Arkansas City Traveler, December 19, 1883.
The commissions of Capt. C. G. Thompson and Lieutenants Clark and Plank, officers of the Arkansas Valley Guards, have arrived, and one hundred stand of arms have been shipped from Topeka. Thanks to the businesslike management of Capt. Thompson, our military company is rapidly getting into good working order.
[COOMBS & CLARK: NEW ENTERPRISE.]
Arkansas City Traveler, January 9, 1884.
We understand that Messrs. C. W. Coombs and J. J. Clark intend putting in a complete outfit of presses, material, etc., for the running of a first-class job office in the rooms under the new Cowley County Bank. Mr. Coombs has had some experience in the business, while Mr. Clark furnishes the capital. We wish the boys all the success in the world and if the business acumen displayed in discerning this long felt want does not dessert them, the enterprise will doubtless bear good fruit in due season.
ARKANSAS CITY REPUBLICAN.
[From Saturday, February 16, 1884, though April 12, 1884.]
STARTED OUT WITH COOMBS, CLARK & ATKINSON, Proprietors.
[CHANGED TO CLARK & ATKINSON, Proprietors.]
Arkansas City Republican, February 16, 1884.
Professor Atkinson, of the Arkansas City Schools, in connection with C. W. Coombs and J. J. Clark, will begin the publication of a paper at that place soon. This will give the city by the canal three papers. We suppose the new one will be a patent outside, following suit with the other two. If the new proprietors are wise, they will put out an all home print, full of live, bright, newsy matter, if it’s only four columns to the page. That city is a good field for such a paper. Another patent wouldn’t live six months. Winfield Courier.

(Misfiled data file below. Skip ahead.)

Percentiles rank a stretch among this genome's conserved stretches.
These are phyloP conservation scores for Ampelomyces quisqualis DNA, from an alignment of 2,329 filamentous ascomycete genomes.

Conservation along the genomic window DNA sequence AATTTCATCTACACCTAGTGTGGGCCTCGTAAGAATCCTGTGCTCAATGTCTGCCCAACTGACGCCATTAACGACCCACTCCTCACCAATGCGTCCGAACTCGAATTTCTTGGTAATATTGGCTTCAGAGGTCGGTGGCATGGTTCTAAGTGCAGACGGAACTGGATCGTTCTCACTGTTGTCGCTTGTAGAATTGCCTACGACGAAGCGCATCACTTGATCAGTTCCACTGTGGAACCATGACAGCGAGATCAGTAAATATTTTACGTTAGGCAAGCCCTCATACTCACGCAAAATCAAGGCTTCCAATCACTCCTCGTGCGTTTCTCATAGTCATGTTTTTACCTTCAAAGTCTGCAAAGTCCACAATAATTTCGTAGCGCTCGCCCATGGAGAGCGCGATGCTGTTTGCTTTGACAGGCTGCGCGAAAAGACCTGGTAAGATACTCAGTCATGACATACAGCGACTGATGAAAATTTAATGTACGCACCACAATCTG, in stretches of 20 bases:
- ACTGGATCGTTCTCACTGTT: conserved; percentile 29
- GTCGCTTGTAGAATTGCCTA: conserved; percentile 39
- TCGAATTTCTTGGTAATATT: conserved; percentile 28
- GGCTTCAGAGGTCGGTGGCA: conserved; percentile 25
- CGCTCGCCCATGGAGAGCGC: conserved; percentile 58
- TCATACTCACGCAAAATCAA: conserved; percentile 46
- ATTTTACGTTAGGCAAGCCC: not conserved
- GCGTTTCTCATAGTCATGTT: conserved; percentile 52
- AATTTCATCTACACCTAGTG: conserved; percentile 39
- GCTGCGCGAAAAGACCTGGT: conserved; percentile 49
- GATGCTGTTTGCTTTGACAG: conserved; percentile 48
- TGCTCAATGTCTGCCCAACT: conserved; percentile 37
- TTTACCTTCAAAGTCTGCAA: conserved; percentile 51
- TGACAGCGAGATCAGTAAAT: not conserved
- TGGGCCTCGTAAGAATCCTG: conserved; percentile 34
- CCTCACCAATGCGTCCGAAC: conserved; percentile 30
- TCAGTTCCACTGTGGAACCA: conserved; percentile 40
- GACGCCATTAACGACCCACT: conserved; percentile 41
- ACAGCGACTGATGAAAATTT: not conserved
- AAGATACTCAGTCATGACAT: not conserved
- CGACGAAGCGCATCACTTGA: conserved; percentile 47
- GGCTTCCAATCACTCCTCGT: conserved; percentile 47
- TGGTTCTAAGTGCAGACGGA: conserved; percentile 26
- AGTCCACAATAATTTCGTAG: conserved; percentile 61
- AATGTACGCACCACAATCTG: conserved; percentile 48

The suggestion of the Courier was acted upon before it was received. THE REPUBLICAN, as can be discerned by an experienced eye, is “an all home print.” As for the printed matter, it appears for itself.
Arkansas City Traveler, February 20, 1884.
Last Saturday witnessed the advent of the Arkansas City Republican upon the sea of journalism. It is an eight page, six column paper, published by Messrs. Coombs, Clark & Atkinson. The papers were liberally scattered around town, thus affording our people an opportunity for judging for themselves as to its excellencies, etc., and rendering comments from us unnecessary. We sincerely hope their success will be commensurate with their anticipations.
Arkansas City Republican, February 23, 1884.
Joshua Moore and Jen. Clark never retired last Friday night; the boys stood as manfully at the press as did the little boy upon the burning deck.